REVIEW: Billy Crudup is astonishing in “Harry Clarke”

REVIEW: Billy Crudup is astonishing in “Harry Clarke”

Remember Rachel Dolezal?  The former NAACP chapter president in Spokane who made national headlines when it was revealed she was a white woman who “felt” black?  Well, meet Harry Clarke: her “English” counterpart. 

Just who is Harry Clarke?  That question has haunted me intermittently since I first saw Billy Crudup’s astonishing performance in the one-person play “Harry Clarke” by David Cale in its twice-extended premiere at the Vineyard Theatre last fall. 

Re-opening tonight in an encore, commercial run at the Minetta Lane Theatre Off-Broadway, audiences have now been gifted ten weeks to ponder the question once more and wonder in amazement at Mr. Crudup’s captivating star-turn.  This is one performance you do not want to miss.

Harry Clarke, you learn in the first moments of the play, is a fiction, the alias of one Philip Brugglestein, a rather unremarkable, Illinois-born potential sociopath raised in an abusive home in rural Indiana.  At the tender age of eight, Philip discovers his English accent; by eighteen he’s orphaned and living in New York, fully assuming an English persona.  But Harry, a third persona, is distinct from the merely English Philip—less posh, more cockney and cocksure.  

On a whim, Harry stalks then befriends a total stranger, Mark Schmidt, ingratiating himself in the world of Mark’s family with surprising and deadly results.  As he seamlessly summons some fifteen characters by my count, each with a distinct voice and specific movement vocabulary, Mr. Crudup as Philip as Harry takes the audience on a thrilling, 80-minute ride at once funny, sexy, and scary. 

Just after meeting Mark at a play, Harry opines: “I don’t understand why anyone would read reviews. Why would you want to know what’s going to happen? Isn’t one of the powers of art rooted in the element of surprise?” 

Harry is right, so I won’t reveal anything more, except to say Mr. Cale has spun a fascinating, original story both wholly fantastic and also very believable.  After all, we so often don't question what we want to be true, and Harry becomes the human embodiment of that idea, challenging our notions of personality.  As the story goes deeper and deeper, and Harry takes bigger and bigger risks, I found myself checking back in to remember it is all a lie.

Directed by Leigh Silverman with crispness and precision, for most of the play, Mr. Crudup stands in place, center stage, telling the story.  No theatrics are needed.  The play, in fact, exists primarily in the mind, which helps explain why Audible—Amazon’s audio entertainment arm—is the primary producer.  But for a wooden deck chair and side table (set by Alexander Dodge), the stage is bare.  As is the case with any well done, one-person play, I vividly experienced characters and places that never appeared on stage—a testament to the writing, but also Mr. Crudup’s considerable talent under Ms. Silverman’s keen eye.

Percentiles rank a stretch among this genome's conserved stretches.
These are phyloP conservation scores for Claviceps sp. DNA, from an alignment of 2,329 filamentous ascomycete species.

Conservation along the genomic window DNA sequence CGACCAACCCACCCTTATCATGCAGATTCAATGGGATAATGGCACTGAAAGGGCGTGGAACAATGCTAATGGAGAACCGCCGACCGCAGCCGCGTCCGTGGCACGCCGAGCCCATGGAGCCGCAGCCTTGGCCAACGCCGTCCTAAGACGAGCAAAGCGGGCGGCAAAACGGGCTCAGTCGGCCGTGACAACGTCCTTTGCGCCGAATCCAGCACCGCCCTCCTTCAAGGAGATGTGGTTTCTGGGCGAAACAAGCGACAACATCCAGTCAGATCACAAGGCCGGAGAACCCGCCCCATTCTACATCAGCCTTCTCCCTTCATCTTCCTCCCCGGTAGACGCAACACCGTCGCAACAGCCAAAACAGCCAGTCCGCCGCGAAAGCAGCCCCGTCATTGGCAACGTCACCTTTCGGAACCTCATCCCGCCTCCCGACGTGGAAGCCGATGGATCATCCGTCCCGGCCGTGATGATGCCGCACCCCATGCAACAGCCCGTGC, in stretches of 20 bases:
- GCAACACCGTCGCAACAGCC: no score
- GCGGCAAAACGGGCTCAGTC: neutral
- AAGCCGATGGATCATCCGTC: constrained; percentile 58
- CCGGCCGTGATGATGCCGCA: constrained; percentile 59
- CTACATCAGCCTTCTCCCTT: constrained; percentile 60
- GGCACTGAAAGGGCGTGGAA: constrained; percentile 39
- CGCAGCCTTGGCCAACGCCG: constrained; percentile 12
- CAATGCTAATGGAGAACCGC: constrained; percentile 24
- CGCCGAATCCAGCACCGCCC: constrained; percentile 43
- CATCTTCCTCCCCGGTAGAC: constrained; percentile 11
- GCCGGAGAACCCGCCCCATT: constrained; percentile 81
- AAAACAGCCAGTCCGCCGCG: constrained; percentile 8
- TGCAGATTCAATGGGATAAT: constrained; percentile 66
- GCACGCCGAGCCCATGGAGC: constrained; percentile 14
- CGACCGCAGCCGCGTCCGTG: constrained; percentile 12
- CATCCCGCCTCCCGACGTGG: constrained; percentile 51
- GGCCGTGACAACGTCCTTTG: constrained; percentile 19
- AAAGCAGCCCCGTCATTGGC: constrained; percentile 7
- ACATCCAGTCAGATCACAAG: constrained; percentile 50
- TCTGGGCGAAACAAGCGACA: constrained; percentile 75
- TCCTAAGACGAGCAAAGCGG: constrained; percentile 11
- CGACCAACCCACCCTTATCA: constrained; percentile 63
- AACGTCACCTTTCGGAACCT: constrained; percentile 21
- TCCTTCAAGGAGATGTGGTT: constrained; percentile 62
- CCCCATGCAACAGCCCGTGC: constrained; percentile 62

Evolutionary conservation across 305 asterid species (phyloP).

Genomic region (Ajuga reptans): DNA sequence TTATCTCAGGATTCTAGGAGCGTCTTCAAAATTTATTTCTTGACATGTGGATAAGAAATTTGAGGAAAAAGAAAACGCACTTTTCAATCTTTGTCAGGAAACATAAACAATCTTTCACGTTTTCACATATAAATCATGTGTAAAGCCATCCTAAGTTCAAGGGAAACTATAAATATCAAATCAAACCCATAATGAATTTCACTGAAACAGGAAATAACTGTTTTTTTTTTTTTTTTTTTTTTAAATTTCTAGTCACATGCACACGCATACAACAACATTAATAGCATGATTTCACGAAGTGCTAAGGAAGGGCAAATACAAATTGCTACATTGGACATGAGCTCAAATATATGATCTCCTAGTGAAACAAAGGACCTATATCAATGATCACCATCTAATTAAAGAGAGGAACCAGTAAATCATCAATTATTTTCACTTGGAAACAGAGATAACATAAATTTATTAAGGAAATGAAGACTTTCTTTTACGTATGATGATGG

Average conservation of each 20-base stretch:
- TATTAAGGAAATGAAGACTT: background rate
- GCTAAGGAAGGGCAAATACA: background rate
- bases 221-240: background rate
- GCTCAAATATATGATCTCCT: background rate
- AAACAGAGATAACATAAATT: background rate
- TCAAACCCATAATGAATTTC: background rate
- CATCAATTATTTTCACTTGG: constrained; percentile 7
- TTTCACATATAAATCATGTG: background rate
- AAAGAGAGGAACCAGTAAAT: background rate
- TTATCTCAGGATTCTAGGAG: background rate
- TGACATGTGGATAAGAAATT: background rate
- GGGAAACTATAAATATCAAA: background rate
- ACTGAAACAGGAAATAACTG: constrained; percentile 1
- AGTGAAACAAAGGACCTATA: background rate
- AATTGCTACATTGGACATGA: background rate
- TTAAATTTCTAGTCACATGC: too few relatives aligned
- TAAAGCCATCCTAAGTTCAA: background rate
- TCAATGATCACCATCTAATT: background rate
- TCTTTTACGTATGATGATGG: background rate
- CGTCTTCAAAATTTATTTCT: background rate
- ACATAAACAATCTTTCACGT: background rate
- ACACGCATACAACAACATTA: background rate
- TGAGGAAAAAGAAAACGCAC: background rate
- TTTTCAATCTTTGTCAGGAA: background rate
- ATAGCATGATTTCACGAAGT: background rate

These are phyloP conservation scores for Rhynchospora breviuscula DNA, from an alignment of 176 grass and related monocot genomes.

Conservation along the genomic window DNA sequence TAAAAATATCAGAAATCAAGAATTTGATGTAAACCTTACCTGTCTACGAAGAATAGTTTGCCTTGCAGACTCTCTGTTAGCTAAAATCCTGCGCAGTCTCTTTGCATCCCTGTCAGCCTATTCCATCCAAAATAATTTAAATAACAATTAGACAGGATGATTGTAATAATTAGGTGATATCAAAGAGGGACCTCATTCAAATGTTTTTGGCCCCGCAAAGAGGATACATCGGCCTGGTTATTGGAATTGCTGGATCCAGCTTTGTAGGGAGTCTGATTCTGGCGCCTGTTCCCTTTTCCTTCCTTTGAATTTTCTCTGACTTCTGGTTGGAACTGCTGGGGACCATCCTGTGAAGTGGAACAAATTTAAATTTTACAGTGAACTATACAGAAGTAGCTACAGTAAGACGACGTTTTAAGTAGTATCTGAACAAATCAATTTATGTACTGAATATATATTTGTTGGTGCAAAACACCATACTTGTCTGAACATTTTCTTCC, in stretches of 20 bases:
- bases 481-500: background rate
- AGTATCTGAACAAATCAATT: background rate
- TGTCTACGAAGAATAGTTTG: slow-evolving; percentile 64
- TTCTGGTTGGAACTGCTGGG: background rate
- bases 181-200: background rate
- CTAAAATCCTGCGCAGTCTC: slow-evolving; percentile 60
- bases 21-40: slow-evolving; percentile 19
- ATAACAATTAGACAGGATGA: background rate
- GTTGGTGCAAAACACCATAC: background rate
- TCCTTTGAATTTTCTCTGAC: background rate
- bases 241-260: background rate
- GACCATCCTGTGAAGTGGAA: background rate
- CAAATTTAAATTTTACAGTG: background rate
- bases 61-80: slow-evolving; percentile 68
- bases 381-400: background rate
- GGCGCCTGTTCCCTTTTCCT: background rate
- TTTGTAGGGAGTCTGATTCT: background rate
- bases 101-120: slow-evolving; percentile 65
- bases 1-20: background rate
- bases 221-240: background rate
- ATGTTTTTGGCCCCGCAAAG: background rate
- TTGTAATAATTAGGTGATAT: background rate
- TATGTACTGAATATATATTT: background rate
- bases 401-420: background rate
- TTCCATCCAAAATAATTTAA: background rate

Noticeably effective was the sly sound design by Bart Fasbender; in one example, the gentle sloshing of waves accompanies Harry’s visit to a yacht in Newport, effectively evoking the dank of the ocean and spray of sea air yet chimed in so incidentally that I almost didn’t notice it was happening. 

The elements of this production exist in exquisite harmony, balanced and honed by the production team to achieve a memorable and chilling evening at the theatre.  Who is Harry Clarke?  I suggest you find out for yourself.

Bottom Line: Billy Crudup is simply captivating and astonishing as he seamlessly summons 15 characters in David Cale’s one-person thriller “Harry Clarke”.  At once funny, sexy, and scary, the elements of this crisp production exist in exquisite harmony, balanced and honed by the production team to achieve a memorable and chilling evening at the theatre.  You do not want to miss Mr. Crudup’s performance in this superb play.

Harry Clarke
Minetta Lane Theatre
18 Minetta Lane
New York, NY 10012

Running Time: 80 minutes (no intermission)
Opening Night: March 18, 2018
Final Performance: May 13, 2018
Discount Tickets

tl;dr for March 19th

REVIEW: Escaping the Reverse Engineered “Escape to Margaritaville”

REVIEW: Escaping the Reverse Engineered “Escape to Margaritaville”